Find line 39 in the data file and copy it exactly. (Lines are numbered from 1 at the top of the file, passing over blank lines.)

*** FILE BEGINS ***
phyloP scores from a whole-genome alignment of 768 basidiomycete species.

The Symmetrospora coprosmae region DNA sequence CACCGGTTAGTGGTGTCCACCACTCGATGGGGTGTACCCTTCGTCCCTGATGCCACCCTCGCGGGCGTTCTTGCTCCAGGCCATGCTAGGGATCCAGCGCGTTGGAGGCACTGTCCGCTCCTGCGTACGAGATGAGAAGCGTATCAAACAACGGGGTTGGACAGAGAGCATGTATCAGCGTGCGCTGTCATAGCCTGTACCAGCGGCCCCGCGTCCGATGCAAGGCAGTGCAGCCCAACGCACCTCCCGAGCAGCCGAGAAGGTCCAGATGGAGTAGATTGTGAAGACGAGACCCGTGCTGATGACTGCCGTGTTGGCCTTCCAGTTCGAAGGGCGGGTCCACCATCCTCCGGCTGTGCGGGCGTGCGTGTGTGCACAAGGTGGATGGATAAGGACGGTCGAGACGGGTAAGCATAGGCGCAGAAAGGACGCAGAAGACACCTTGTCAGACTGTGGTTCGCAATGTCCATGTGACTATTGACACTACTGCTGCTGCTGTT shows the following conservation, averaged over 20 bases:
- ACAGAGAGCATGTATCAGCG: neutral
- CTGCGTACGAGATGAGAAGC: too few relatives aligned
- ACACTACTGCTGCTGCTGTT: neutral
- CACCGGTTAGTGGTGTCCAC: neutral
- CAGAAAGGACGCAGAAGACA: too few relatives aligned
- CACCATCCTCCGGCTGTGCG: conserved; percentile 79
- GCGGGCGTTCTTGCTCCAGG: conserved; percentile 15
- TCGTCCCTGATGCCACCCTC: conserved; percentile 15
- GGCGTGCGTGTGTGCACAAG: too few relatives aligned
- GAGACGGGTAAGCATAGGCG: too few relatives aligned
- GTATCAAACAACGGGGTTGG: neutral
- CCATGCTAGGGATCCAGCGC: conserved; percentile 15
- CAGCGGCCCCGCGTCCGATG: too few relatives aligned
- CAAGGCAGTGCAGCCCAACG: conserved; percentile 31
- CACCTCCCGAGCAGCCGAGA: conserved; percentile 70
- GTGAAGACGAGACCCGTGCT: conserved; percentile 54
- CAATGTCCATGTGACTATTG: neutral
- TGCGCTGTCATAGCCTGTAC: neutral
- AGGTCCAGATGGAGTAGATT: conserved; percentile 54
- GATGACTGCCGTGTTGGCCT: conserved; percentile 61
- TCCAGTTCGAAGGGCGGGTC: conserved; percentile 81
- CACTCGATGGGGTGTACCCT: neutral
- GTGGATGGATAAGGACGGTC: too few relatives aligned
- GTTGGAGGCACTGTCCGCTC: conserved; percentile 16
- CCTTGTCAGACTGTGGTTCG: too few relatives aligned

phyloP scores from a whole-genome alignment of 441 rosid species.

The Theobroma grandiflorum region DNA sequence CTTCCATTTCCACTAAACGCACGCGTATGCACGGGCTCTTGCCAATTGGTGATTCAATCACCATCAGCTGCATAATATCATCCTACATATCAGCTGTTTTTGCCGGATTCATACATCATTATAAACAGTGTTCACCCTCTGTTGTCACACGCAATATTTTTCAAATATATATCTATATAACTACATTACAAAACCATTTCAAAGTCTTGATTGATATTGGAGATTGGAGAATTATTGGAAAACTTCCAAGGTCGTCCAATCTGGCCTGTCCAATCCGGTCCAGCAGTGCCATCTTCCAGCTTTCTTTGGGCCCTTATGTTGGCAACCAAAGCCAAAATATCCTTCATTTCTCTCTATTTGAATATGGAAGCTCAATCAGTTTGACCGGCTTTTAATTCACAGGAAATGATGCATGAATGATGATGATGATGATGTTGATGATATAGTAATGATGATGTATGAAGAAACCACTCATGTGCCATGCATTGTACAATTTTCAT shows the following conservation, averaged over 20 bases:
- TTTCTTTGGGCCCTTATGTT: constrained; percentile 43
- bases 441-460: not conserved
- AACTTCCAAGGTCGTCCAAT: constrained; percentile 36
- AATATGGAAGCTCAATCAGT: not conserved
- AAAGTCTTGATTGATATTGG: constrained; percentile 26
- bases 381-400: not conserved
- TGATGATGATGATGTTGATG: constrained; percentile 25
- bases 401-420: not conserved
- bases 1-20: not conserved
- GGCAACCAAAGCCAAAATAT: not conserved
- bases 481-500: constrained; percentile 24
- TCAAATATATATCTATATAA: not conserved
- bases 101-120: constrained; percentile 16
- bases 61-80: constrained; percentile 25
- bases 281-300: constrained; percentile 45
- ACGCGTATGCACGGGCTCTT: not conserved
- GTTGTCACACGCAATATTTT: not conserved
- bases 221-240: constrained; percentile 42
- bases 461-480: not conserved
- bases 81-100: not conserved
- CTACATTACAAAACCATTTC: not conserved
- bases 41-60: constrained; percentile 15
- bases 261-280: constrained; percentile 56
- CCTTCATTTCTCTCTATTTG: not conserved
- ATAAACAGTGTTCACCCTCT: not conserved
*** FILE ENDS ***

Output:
- GGCAACCAAAGCCAAAATAT: not conserved